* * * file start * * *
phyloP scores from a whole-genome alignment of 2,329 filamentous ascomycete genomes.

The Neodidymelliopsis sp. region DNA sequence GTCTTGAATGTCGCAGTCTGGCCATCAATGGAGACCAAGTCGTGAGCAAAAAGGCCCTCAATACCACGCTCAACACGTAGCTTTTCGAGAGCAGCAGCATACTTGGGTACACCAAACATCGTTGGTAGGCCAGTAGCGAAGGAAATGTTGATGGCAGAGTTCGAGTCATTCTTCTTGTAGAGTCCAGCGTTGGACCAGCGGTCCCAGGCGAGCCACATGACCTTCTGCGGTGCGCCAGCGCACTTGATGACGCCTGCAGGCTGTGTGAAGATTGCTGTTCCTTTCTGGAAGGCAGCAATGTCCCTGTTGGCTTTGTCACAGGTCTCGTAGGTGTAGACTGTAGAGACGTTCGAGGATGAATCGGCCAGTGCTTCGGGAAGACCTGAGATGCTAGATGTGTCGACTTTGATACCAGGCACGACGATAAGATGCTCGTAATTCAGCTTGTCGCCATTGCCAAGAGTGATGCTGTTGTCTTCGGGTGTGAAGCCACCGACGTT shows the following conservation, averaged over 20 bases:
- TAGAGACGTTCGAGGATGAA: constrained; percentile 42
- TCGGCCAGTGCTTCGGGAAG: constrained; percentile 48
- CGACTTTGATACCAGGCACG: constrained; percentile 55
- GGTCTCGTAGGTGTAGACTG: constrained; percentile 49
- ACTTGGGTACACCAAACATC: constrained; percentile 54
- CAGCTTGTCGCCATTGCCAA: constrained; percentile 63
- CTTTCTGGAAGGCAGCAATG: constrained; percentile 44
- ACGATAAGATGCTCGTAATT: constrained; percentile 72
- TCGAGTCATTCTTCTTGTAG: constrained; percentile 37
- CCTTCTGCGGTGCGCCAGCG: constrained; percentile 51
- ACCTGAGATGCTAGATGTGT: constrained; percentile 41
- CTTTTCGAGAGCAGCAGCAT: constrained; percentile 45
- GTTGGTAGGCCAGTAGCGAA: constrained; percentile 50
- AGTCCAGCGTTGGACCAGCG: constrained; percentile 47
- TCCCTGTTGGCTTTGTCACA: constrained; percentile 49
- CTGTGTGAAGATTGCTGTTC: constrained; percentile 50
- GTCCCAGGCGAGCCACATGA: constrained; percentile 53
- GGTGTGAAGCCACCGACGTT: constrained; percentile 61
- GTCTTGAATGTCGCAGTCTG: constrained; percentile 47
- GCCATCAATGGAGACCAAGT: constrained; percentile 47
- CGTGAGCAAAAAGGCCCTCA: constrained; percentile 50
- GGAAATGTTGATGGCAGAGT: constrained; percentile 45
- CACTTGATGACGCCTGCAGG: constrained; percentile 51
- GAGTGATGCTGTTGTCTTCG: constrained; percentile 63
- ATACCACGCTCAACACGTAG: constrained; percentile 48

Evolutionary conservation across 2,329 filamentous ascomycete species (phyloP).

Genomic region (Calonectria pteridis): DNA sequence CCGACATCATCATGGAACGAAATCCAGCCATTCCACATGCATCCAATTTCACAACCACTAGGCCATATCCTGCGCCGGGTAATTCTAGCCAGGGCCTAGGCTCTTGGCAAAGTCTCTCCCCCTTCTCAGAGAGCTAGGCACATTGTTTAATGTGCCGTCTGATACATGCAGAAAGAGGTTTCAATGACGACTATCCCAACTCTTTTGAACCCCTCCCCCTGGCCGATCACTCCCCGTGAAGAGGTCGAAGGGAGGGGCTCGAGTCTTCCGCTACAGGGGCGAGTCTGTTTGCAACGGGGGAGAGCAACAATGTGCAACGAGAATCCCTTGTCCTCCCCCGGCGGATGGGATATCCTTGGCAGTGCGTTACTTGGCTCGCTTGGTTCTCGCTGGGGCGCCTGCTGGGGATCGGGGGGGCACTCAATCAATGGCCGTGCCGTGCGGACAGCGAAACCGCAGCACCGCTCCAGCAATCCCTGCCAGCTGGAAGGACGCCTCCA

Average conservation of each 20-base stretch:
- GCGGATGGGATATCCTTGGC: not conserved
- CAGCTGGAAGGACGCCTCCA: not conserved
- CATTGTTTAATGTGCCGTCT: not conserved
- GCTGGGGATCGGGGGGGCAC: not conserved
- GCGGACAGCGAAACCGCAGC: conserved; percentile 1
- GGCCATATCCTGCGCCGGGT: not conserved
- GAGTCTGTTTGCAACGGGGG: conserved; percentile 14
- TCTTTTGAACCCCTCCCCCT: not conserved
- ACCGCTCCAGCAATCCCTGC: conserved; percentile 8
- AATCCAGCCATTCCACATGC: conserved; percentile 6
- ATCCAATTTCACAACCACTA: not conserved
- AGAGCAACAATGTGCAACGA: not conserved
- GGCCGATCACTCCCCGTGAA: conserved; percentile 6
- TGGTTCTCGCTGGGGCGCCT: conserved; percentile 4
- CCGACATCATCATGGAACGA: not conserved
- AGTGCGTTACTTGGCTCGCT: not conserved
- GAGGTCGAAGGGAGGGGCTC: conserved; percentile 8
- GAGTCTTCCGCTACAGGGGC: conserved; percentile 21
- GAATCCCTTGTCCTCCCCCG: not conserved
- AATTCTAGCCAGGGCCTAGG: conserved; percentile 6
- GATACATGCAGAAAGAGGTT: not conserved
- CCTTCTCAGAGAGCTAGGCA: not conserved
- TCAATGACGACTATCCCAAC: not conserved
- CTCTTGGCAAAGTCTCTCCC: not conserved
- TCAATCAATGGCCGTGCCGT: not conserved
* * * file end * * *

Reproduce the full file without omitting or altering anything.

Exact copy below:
phyloP scores from a whole-genome alignment of 2,329 filamentous ascomycete genomes.

The Neodidymelliopsis sp. region DNA sequence GTCTTGAATGTCGCAGTCTGGCCATCAATGGAGACCAAGTCGTGAGCAAAAAGGCCCTCAATACCACGCTCAACACGTAGCTTTTCGAGAGCAGCAGCATACTTGGGTACACCAAACATCGTTGGTAGGCCAGTAGCGAAGGAAATGTTGATGGCAGAGTTCGAGTCATTCTTCTTGTAGAGTCCAGCGTTGGACCAGCGGTCCCAGGCGAGCCACATGACCTTCTGCGGTGCGCCAGCGCACTTGATGACGCCTGCAGGCTGTGTGAAGATTGCTGTTCCTTTCTGGAAGGCAGCAATGTCCCTGTTGGCTTTGTCACAGGTCTCGTAGGTGTAGACTGTAGAGACGTTCGAGGATGAATCGGCCAGTGCTTCGGGAAGACCTGAGATGCTAGATGTGTCGACTTTGATACCAGGCACGACGATAAGATGCTCGTAATTCAGCTTGTCGCCATTGCCAAGAGTGATGCTGTTGTCTTCGGGTGTGAAGCCACCGACGTT shows the following conservation, averaged over 20 bases:
- TAGAGACGTTCGAGGATGAA: constrained; percentile 42
- TCGGCCAGTGCTTCGGGAAG: constrained; percentile 48
- CGACTTTGATACCAGGCACG: constrained; percentile 55
- GGTCTCGTAGGTGTAGACTG: constrained; percentile 49
- ACTTGGGTACACCAAACATC: constrained; percentile 54
- CAGCTTGTCGCCATTGCCAA: constrained; percentile 63
- CTTTCTGGAAGGCAGCAATG: constrained; percentile 44
- ACGATAAGATGCTCGTAATT: constrained; percentile 72
- TCGAGTCATTCTTCTTGTAG: constrained; percentile 37
- CCTTCTGCGGTGCGCCAGCG: constrained; percentile 51
- ACCTGAGATGCTAGATGTGT: constrained; percentile 41
- CTTTTCGAGAGCAGCAGCAT: constrained; percentile 45
- GTTGGTAGGCCAGTAGCGAA: constrained; percentile 50
- AGTCCAGCGTTGGACCAGCG: constrained; percentile 47
- TCCCTGTTGGCTTTGTCACA: constrained; percentile 49
- CTGTGTGAAGATTGCTGTTC: constrained; percentile 50
- GTCCCAGGCGAGCCACATGA: constrained; percentile 53
- GGTGTGAAGCCACCGACGTT: constrained; percentile 61
- GTCTTGAATGTCGCAGTCTG: constrained; percentile 47
- GCCATCAATGGAGACCAAGT: constrained; percentile 47
- CGTGAGCAAAAAGGCCCTCA: constrained; percentile 50
- GGAAATGTTGATGGCAGAGT: constrained; percentile 45
- CACTTGATGACGCCTGCAGG: constrained; percentile 51
- GAGTGATGCTGTTGTCTTCG: constrained; percentile 63
- ATACCACGCTCAACACGTAG: constrained; percentile 48

Evolutionary conservation across 2,329 filamentous ascomycete species (phyloP).

Genomic region (Calonectria pteridis): DNA sequence CCGACATCATCATGGAACGAAATCCAGCCATTCCACATGCATCCAATTTCACAACCACTAGGCCATATCCTGCGCCGGGTAATTCTAGCCAGGGCCTAGGCTCTTGGCAAAGTCTCTCCCCCTTCTCAGAGAGCTAGGCACATTGTTTAATGTGCCGTCTGATACATGCAGAAAGAGGTTTCAATGACGACTATCCCAACTCTTTTGAACCCCTCCCCCTGGCCGATCACTCCCCGTGAAGAGGTCGAAGGGAGGGGCTCGAGTCTTCCGCTACAGGGGCGAGTCTGTTTGCAACGGGGGAGAGCAACAATGTGCAACGAGAATCCCTTGTCCTCCCCCGGCGGATGGGATATCCTTGGCAGTGCGTTACTTGGCTCGCTTGGTTCTCGCTGGGGCGCCTGCTGGGGATCGGGGGGGCACTCAATCAATGGCCGTGCCGTGCGGACAGCGAAACCGCAGCACCGCTCCAGCAATCCCTGCCAGCTGGAAGGACGCCTCCA

Average conservation of each 20-base stretch:
- GCGGATGGGATATCCTTGGC: not conserved
- CAGCTGGAAGGACGCCTCCA: not conserved
- CATTGTTTAATGTGCCGTCT: not conserved
- GCTGGGGATCGGGGGGGCAC: not conserved
- GCGGACAGCGAAACCGCAGC: conserved; percentile 1
- GGCCATATCCTGCGCCGGGT: not conserved
- GAGTCTGTTTGCAACGGGGG: conserved; percentile 14
- TCTTTTGAACCCCTCCCCCT: not conserved
- ACCGCTCCAGCAATCCCTGC: conserved; percentile 8
- AATCCAGCCATTCCACATGC: conserved; percentile 6
- ATCCAATTTCACAACCACTA: not conserved
- AGAGCAACAATGTGCAACGA: not conserved
- GGCCGATCACTCCCCGTGAA: conserved; percentile 6
- TGGTTCTCGCTGGGGCGCCT: conserved; percentile 4
- CCGACATCATCATGGAACGA: not conserved
- AGTGCGTTACTTGGCTCGCT: not conserved
- GAGGTCGAAGGGAGGGGCTC: conserved; percentile 8
- GAGTCTTCCGCTACAGGGGC: conserved; percentile 21
- GAATCCCTTGTCCTCCCCCG: not conserved
- AATTCTAGCCAGGGCCTAGG: conserved; percentile 6
- GATACATGCAGAAAGAGGTT: not conserved
- CCTTCTCAGAGAGCTAGGCA: not conserved
- TCAATGACGACTATCCCAAC: not conserved
- CTCTTGGCAAAGTCTCTCCC: not conserved
- TCAATCAATGGCCGTGCCGT: not conserved